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July 23, 2013 > Biomedical Engineering: educational muscle

Biomedical Engineering: educational muscle

A variety of post-secondary educational institutions located in the Greater Tri-City Area serve students from near and far. Each institution - university, college, trade school - strives to provide quality training in a range of disciplines: aesthetic, scientific, theoretical and research endeavors. The goal of all educational forms is to prepare students to effectively participate in community affairs and enhance practical aspects of their environment. When students achieve this goal, their education has the muscle to drive personal and societal growth.

Two disciplines of rapid growth have been medicine and physics. Both have benefitted from technological advances that make an extended lifespan in good health a reality. As technology and medicine have entered into mutual embrace, boundaries between them have blurred; those with the technical expertise to straddle that indistinct border are pushing beyond what is currently possible toward an astonishing array of products, devices and procedures that have revolutionized the field of BioMedical Engineering.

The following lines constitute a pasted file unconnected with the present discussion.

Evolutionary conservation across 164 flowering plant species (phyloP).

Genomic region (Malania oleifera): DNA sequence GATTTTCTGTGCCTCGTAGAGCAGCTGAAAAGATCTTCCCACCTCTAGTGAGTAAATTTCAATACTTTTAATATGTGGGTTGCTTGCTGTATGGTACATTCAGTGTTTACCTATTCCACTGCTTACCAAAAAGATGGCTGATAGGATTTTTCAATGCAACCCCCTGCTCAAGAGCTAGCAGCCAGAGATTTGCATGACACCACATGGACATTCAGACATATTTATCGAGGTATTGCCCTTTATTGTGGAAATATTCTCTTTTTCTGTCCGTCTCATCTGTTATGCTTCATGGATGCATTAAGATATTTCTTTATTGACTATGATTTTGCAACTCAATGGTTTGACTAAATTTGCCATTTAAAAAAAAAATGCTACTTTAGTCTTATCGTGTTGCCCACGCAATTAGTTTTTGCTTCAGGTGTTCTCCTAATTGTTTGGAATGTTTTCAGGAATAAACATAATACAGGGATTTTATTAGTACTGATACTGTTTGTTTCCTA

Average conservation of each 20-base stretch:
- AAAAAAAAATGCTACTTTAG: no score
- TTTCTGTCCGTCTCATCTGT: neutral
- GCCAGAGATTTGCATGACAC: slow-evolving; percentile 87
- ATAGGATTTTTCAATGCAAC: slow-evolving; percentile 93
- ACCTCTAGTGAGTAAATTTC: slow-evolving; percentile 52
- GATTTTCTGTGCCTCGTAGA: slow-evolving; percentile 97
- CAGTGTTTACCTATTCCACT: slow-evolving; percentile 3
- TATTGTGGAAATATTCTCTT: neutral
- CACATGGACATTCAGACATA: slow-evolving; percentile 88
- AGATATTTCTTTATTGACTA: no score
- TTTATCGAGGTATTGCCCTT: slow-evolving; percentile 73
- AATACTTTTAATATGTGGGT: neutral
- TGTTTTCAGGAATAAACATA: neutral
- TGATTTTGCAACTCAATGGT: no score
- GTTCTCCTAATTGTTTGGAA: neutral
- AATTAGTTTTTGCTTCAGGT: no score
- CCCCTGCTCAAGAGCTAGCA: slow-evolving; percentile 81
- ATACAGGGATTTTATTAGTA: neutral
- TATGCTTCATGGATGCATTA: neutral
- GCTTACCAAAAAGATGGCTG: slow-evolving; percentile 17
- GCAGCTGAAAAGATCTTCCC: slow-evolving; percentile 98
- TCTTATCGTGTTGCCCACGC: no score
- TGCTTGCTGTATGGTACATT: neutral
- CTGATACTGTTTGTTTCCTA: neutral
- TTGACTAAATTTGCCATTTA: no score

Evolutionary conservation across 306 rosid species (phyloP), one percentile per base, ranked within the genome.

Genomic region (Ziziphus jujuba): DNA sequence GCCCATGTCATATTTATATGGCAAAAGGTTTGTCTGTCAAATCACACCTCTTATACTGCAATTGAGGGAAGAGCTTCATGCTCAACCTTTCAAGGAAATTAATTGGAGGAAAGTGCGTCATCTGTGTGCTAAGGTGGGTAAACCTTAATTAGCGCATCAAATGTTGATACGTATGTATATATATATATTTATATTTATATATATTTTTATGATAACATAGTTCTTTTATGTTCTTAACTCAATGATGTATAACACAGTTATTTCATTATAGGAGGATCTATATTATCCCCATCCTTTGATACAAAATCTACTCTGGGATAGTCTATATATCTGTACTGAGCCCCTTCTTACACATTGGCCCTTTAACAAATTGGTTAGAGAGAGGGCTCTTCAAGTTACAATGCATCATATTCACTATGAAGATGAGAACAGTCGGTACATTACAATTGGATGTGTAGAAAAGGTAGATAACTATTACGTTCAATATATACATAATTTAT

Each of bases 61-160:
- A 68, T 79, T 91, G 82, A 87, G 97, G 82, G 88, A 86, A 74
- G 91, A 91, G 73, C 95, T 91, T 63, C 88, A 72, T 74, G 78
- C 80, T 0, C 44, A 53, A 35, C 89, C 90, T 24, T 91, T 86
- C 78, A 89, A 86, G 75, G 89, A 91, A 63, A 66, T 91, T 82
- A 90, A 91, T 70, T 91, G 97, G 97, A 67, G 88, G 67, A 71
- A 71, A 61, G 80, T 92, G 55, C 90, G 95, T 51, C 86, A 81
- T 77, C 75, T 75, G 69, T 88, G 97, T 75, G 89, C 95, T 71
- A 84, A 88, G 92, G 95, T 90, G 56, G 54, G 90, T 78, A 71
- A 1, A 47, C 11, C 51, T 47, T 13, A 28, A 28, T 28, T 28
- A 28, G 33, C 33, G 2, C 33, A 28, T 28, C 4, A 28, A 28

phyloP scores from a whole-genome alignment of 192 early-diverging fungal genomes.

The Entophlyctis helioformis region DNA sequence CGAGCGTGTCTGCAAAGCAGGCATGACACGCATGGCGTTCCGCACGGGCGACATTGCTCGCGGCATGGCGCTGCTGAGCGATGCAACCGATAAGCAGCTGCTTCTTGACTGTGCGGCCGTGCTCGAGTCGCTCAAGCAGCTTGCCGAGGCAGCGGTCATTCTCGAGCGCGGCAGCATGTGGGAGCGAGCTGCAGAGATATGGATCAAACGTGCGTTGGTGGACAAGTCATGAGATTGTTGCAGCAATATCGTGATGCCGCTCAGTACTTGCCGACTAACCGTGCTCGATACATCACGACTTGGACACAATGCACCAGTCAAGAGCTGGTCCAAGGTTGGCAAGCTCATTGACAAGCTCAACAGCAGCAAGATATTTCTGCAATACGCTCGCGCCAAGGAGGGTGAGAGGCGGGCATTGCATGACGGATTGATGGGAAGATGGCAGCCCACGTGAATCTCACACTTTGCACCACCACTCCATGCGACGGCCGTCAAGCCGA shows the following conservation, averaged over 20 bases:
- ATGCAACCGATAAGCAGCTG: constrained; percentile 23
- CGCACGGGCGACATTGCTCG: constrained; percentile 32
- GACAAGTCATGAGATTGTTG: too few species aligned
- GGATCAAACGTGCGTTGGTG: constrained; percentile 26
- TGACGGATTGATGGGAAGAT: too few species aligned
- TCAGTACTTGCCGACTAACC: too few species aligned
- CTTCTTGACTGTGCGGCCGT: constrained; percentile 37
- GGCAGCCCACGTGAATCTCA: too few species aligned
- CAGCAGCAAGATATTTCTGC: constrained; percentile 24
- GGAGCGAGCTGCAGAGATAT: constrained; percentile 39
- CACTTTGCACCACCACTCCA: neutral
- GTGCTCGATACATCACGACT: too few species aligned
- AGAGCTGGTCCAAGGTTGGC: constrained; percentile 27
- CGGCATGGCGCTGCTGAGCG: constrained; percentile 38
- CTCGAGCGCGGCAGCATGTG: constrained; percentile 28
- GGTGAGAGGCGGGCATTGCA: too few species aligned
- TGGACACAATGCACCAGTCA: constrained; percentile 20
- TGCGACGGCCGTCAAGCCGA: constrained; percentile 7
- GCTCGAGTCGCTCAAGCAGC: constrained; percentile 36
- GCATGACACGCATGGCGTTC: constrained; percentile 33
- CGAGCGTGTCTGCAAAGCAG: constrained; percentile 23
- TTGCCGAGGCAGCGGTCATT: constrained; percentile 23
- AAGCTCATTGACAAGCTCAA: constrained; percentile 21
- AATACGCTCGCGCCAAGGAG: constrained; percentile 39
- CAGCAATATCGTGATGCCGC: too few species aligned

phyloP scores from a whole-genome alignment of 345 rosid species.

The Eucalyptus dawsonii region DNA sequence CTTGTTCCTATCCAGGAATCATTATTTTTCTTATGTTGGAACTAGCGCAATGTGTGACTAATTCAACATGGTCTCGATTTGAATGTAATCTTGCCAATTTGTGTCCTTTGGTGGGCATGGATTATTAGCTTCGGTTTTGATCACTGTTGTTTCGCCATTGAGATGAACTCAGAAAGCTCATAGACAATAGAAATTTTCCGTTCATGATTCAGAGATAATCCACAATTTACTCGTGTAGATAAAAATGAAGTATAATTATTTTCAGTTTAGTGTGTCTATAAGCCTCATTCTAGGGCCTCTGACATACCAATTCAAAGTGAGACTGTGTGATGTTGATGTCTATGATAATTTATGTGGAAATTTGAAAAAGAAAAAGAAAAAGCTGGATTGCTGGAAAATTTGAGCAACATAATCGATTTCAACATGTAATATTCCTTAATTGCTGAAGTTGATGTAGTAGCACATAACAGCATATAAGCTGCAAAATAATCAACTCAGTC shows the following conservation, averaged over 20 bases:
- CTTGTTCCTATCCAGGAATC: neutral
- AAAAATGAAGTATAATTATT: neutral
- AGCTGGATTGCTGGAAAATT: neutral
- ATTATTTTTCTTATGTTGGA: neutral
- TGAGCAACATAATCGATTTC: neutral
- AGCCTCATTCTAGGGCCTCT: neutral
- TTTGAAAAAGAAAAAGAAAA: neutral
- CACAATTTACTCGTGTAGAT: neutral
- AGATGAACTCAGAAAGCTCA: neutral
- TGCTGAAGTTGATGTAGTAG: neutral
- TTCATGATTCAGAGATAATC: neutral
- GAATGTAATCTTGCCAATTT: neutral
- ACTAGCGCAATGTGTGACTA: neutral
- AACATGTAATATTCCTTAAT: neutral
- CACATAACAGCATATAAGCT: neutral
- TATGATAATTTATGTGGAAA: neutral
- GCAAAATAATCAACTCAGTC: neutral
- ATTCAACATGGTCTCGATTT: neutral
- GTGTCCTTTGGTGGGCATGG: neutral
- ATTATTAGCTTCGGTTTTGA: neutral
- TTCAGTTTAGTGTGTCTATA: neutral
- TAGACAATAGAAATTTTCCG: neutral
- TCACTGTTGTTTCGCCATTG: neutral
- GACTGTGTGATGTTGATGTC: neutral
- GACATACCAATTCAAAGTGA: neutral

The Greater Tri-City area has become a hub of activity in BioMedical development. It should not be a big surprise that in its midst, educational institutions have recognized and embraced this discipline as a primary field of study. DeVry University, for example, has firmly aligned its biomedical curriculum with the Twenty-First Century, yet remains dedicated to the concept of educating a complete person, versed in a broad range of skills.

DeVry classes are held year round, including communication and basic core curriculum leading to high level technical skills and a well-rounded bachelor's degree graduate in as little as three years. In high demand, many students of Biomedical engineering receive lucrative job offers prior to graduation. Some graduates elect to enter postgraduate studies at DeVry to prepare for top management positions.

A low faculty/student ratio allows DeVry counselors and professors to be sensitive to student aspirations and aptitude in a variety of disciplines. It is not uncommon for those currently working in allied fields or students in another course of study to become interested in exploring the expanding opportunities and applications of BioMedical Engineering. Financial rewards, job stability and inclusion in leading edge information are highly desirable.

DeVry is in an enviable position as a fully accredited and well-respected University located in the geographical heartland of BioMedical design, manufacturing and innovation. Associate Dean, College of Engineering & Information Sciences Dennis R. Mueller, Ph.D. says that through a range of curricula for degrees including Engineering Technology, Computer Sciences, Networking and Game Development, students are able to take advantage of expanding employment opportunities. Technical expertise plus background gained through core courses in communication skills, anatomy, physiology, biology and other sciences allows students to understand the source of data being processed. He adds that the breadth and depth of education provided is "transferrable across technologies."